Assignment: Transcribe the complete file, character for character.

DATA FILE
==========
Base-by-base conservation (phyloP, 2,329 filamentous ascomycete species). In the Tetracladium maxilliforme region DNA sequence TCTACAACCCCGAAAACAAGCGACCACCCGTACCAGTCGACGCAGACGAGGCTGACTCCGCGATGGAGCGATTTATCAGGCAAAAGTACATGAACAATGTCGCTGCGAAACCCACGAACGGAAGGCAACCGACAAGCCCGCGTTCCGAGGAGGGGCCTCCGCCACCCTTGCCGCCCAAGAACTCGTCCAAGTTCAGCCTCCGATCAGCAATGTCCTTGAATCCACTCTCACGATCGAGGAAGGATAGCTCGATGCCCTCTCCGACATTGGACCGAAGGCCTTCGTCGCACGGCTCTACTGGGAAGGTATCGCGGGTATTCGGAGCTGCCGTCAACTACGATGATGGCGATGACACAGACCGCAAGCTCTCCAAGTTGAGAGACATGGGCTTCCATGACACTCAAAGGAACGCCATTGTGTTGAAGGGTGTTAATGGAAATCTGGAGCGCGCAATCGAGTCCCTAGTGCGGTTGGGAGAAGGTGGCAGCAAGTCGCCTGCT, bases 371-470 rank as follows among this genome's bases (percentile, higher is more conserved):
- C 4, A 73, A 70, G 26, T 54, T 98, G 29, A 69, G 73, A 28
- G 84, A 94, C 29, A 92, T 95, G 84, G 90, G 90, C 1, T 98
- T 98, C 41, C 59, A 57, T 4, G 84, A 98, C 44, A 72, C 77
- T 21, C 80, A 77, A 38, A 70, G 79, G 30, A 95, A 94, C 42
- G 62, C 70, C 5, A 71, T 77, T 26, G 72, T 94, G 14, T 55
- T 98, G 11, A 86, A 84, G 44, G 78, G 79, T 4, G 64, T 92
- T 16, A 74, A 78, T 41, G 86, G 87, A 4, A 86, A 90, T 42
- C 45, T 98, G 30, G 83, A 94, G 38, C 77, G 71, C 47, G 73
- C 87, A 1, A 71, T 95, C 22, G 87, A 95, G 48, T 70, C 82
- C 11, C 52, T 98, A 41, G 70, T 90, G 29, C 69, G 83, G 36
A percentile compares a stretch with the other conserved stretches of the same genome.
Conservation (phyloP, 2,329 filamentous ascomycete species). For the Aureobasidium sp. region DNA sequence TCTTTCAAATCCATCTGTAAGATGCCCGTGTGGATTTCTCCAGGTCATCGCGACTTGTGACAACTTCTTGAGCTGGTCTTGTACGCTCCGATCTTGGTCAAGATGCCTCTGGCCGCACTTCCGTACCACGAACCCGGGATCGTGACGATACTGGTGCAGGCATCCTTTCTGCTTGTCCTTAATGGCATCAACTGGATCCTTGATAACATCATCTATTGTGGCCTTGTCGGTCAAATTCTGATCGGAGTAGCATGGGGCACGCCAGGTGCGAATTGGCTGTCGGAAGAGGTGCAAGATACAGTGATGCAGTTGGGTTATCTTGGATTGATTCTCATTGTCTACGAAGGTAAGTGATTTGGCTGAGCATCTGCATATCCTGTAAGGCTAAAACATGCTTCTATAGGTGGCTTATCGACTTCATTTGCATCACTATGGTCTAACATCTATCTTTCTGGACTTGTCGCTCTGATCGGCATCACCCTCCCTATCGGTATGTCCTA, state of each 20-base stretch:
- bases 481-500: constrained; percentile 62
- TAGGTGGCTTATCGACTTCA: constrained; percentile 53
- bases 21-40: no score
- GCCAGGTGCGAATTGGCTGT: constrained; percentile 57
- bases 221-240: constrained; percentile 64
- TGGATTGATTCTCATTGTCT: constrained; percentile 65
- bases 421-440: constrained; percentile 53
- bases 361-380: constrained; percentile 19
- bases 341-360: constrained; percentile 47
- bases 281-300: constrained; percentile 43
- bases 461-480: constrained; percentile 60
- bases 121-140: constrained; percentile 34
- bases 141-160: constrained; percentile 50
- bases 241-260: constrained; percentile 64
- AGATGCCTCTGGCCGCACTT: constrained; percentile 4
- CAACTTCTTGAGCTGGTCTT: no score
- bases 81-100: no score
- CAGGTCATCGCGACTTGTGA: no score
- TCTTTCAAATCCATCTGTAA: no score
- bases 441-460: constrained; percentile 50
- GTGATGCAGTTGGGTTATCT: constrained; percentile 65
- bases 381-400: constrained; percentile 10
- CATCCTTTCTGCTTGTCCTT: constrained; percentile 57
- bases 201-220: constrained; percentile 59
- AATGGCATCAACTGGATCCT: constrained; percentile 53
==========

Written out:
Base-by-base conservation (phyloP, 2,329 filamentous ascomycete species). In the Tetracladium maxilliforme region DNA sequence TCTACAACCCCGAAAACAAGCGACCACCCGTACCAGTCGACGCAGACGAGGCTGACTCCGCGATGGAGCGATTTATCAGGCAAAAGTACATGAACAATGTCGCTGCGAAACCCACGAACGGAAGGCAACCGACAAGCCCGCGTTCCGAGGAGGGGCCTCCGCCACCCTTGCCGCCCAAGAACTCGTCCAAGTTCAGCCTCCGATCAGCAATGTCCTTGAATCCACTCTCACGATCGAGGAAGGATAGCTCGATGCCCTCTCCGACATTGGACCGAAGGCCTTCGTCGCACGGCTCTACTGGGAAGGTATCGCGGGTATTCGGAGCTGCCGTCAACTACGATGATGGCGATGACACAGACCGCAAGCTCTCCAAGTTGAGAGACATGGGCTTCCATGACACTCAAAGGAACGCCATTGTGTTGAAGGGTGTTAATGGAAATCTGGAGCGCGCAATCGAGTCCCTAGTGCGGTTGGGAGAAGGTGGCAGCAAGTCGCCTGCT, bases 371-470 rank as follows among this genome's bases (percentile, higher is more conserved):
- C 4, A 73, A 70, G 26, T 54, T 98, G 29, A 69, G 73, A 28
- G 84, A 94, C 29, A 92, T 95, G 84, G 90, G 90, C 1, T 98
- T 98, C 41, C 59, A 57, T 4, G 84, A 98, C 44, A 72, C 77
- T 21, C 80, A 77, A 38, A 70, G 79, G 30, A 95, A 94, C 42
- G 62, C 70, C 5, A 71, T 77, T 26, G 72, T 94, G 14, T 55
- T 98, G 11, A 86, A 84, G 44, G 78, G 79, T 4, G 64, T 92
- T 16, A 74, A 78, T 41, G 86, G 87, A 4, A 86, A 90, T 42
- C 45, T 98, G 30, G 83, A 94, G 38, C 77, G 71, C 47, G 73
- C 87, A 1, A 71, T 95, C 22, G 87, A 95, G 48, T 70, C 82
- C 11, C 52, T 98, A 41, G 70, T 90, G 29, C 69, G 83, G 36
A percentile compares a stretch with the other conserved stretches of the same genome.
Conservation (phyloP, 2,329 filamentous ascomycete species). For the Aureobasidium sp. region DNA sequence TCTTTCAAATCCATCTGTAAGATGCCCGTGTGGATTTCTCCAGGTCATCGCGACTTGTGACAACTTCTTGAGCTGGTCTTGTACGCTCCGATCTTGGTCAAGATGCCTCTGGCCGCACTTCCGTACCACGAACCCGGGATCGTGACGATACTGGTGCAGGCATCCTTTCTGCTTGTCCTTAATGGCATCAACTGGATCCTTGATAACATCATCTATTGTGGCCTTGTCGGTCAAATTCTGATCGGAGTAGCATGGGGCACGCCAGGTGCGAATTGGCTGTCGGAAGAGGTGCAAGATACAGTGATGCAGTTGGGTTATCTTGGATTGATTCTCATTGTCTACGAAGGTAAGTGATTTGGCTGAGCATCTGCATATCCTGTAAGGCTAAAACATGCTTCTATAGGTGGCTTATCGACTTCATTTGCATCACTATGGTCTAACATCTATCTTTCTGGACTTGTCGCTCTGATCGGCATCACCCTCCCTATCGGTATGTCCTA, state of each 20-base stretch:
- bases 481-500: constrained; percentile 62
- TAGGTGGCTTATCGACTTCA: constrained; percentile 53
- bases 21-40: no score
- GCCAGGTGCGAATTGGCTGT: constrained; percentile 57
- bases 221-240: constrained; percentile 64
- TGGATTGATTCTCATTGTCT: constrained; percentile 65
- bases 421-440: constrained; percentile 53
- bases 361-380: constrained; percentile 19
- bases 341-360: constrained; percentile 47
- bases 281-300: constrained; percentile 43
- bases 461-480: constrained; percentile 60
- bases 121-140: constrained; percentile 34
- bases 141-160: constrained; percentile 50
- bases 241-260: constrained; percentile 64
- AGATGCCTCTGGCCGCACTT: constrained; percentile 4
- CAACTTCTTGAGCTGGTCTT: no score
- bases 81-100: no score
- CAGGTCATCGCGACTTGTGA: no score
- TCTTTCAAATCCATCTGTAA: no score
- bases 441-460: constrained; percentile 50
- GTGATGCAGTTGGGTTATCT: constrained; percentile 65
- bases 381-400: constrained; percentile 10
- CATCCTTTCTGCTTGTCCTT: constrained; percentile 57
- bases 201-220: constrained; percentile 59
- AATGGCATCAACTGGATCCT: constrained; percentile 53